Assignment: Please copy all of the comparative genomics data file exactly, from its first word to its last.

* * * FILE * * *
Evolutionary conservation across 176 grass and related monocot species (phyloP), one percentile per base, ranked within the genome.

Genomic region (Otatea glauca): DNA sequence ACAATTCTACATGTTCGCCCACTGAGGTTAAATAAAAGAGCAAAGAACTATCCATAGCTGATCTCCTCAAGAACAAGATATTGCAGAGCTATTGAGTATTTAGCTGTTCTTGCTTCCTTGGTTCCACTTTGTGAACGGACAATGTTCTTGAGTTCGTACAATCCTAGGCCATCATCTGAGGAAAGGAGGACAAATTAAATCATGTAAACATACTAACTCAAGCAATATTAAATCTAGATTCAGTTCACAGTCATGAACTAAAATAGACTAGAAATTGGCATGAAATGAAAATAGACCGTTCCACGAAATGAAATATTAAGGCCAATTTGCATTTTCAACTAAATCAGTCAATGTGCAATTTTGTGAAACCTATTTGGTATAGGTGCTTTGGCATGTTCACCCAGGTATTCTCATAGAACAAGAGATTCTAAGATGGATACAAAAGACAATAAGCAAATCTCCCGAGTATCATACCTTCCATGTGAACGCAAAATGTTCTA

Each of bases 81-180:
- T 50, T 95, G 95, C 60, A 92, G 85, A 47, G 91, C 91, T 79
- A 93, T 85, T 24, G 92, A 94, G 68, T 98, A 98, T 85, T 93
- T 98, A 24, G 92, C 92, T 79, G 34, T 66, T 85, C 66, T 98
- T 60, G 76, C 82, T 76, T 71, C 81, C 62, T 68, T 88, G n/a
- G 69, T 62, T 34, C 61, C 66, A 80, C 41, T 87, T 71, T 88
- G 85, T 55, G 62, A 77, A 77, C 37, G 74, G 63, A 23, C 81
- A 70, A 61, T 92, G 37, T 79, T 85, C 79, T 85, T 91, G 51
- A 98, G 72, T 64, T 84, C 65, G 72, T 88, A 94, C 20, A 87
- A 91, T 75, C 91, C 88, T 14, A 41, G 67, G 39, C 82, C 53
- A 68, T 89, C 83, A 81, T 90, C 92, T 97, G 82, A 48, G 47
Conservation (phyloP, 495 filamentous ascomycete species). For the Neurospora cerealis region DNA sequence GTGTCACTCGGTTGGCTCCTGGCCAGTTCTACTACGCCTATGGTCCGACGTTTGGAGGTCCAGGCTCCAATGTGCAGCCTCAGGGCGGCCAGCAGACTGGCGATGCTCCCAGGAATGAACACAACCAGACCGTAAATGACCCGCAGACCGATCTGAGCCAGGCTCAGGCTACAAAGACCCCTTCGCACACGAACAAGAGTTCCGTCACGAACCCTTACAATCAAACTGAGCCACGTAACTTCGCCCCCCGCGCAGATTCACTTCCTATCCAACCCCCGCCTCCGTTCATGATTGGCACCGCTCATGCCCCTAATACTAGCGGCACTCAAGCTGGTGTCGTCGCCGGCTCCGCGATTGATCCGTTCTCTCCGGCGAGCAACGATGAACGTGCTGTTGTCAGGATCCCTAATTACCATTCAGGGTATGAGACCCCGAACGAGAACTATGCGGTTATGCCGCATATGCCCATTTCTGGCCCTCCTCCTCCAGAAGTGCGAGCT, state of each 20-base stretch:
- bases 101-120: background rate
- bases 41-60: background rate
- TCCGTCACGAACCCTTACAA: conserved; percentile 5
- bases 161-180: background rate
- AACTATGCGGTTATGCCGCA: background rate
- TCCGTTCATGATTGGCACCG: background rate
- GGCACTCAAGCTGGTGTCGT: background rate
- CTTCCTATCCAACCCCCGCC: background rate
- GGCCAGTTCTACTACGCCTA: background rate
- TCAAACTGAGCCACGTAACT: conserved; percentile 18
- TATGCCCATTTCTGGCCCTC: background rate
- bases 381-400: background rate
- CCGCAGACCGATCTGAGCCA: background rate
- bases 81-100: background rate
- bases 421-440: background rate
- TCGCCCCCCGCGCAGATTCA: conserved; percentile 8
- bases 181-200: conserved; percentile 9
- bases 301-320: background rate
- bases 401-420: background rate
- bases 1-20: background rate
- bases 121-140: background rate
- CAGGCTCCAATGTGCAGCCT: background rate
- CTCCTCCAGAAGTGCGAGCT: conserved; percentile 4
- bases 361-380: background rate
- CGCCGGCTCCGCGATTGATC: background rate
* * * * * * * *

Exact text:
Evolutionary conservation across 176 grass and related monocot species (phyloP), one percentile per base, ranked within the genome.

Genomic region (Otatea glauca): DNA sequence ACAATTCTACATGTTCGCCCACTGAGGTTAAATAAAAGAGCAAAGAACTATCCATAGCTGATCTCCTCAAGAACAAGATATTGCAGAGCTATTGAGTATTTAGCTGTTCTTGCTTCCTTGGTTCCACTTTGTGAACGGACAATGTTCTTGAGTTCGTACAATCCTAGGCCATCATCTGAGGAAAGGAGGACAAATTAAATCATGTAAACATACTAACTCAAGCAATATTAAATCTAGATTCAGTTCACAGTCATGAACTAAAATAGACTAGAAATTGGCATGAAATGAAAATAGACCGTTCCACGAAATGAAATATTAAGGCCAATTTGCATTTTCAACTAAATCAGTCAATGTGCAATTTTGTGAAACCTATTTGGTATAGGTGCTTTGGCATGTTCACCCAGGTATTCTCATAGAACAAGAGATTCTAAGATGGATACAAAAGACAATAAGCAAATCTCCCGAGTATCATACCTTCCATGTGAACGCAAAATGTTCTA

Each of bases 81-180:
- T 50, T 95, G 95, C 60, A 92, G 85, A 47, G 91, C 91, T 79
- A 93, T 85, T 24, G 92, A 94, G 68, T 98, A 98, T 85, T 93
- T 98, A 24, G 92, C 92, T 79, G 34, T 66, T 85, C 66, T 98
- T 60, G 76, C 82, T 76, T 71, C 81, C 62, T 68, T 88, G n/a
- G 69, T 62, T 34, C 61, C 66, A 80, C 41, T 87, T 71, T 88
- G 85, T 55, G 62, A 77, A 77, C 37, G 74, G 63, A 23, C 81
- A 70, A 61, T 92, G 37, T 79, T 85, C 79, T 85, T 91, G 51
- A 98, G 72, T 64, T 84, C 65, G 72, T 88, A 94, C 20, A 87
- A 91, T 75, C 91, C 88, T 14, A 41, G 67, G 39, C 82, C 53
- A 68, T 89, C 83, A 81, T 90, C 92, T 97, G 82, A 48, G 47
Conservation (phyloP, 495 filamentous ascomycete species). For the Neurospora cerealis region DNA sequence GTGTCACTCGGTTGGCTCCTGGCCAGTTCTACTACGCCTATGGTCCGACGTTTGGAGGTCCAGGCTCCAATGTGCAGCCTCAGGGCGGCCAGCAGACTGGCGATGCTCCCAGGAATGAACACAACCAGACCGTAAATGACCCGCAGACCGATCTGAGCCAGGCTCAGGCTACAAAGACCCCTTCGCACACGAACAAGAGTTCCGTCACGAACCCTTACAATCAAACTGAGCCACGTAACTTCGCCCCCCGCGCAGATTCACTTCCTATCCAACCCCCGCCTCCGTTCATGATTGGCACCGCTCATGCCCCTAATACTAGCGGCACTCAAGCTGGTGTCGTCGCCGGCTCCGCGATTGATCCGTTCTCTCCGGCGAGCAACGATGAACGTGCTGTTGTCAGGATCCCTAATTACCATTCAGGGTATGAGACCCCGAACGAGAACTATGCGGTTATGCCGCATATGCCCATTTCTGGCCCTCCTCCTCCAGAAGTGCGAGCT, state of each 20-base stretch:
- bases 101-120: background rate
- bases 41-60: background rate
- TCCGTCACGAACCCTTACAA: conserved; percentile 5
- bases 161-180: background rate
- AACTATGCGGTTATGCCGCA: background rate
- TCCGTTCATGATTGGCACCG: background rate
- GGCACTCAAGCTGGTGTCGT: background rate
- CTTCCTATCCAACCCCCGCC: background rate
- GGCCAGTTCTACTACGCCTA: background rate
- TCAAACTGAGCCACGTAACT: conserved; percentile 18
- TATGCCCATTTCTGGCCCTC: background rate
- bases 381-400: background rate
- CCGCAGACCGATCTGAGCCA: background rate
- bases 81-100: background rate
- bases 421-440: background rate
- TCGCCCCCCGCGCAGATTCA: conserved; percentile 8
- bases 181-200: conserved; percentile 9
- bases 301-320: background rate
- bases 401-420: background rate
- bases 1-20: background rate
- bases 121-140: background rate
- CAGGCTCCAATGTGCAGCCT: background rate
- CTCCTCCAGAAGTGCGAGCT: conserved; percentile 4
- bases 361-380: background rate
- CGCCGGCTCCGCGATTGATC: background rate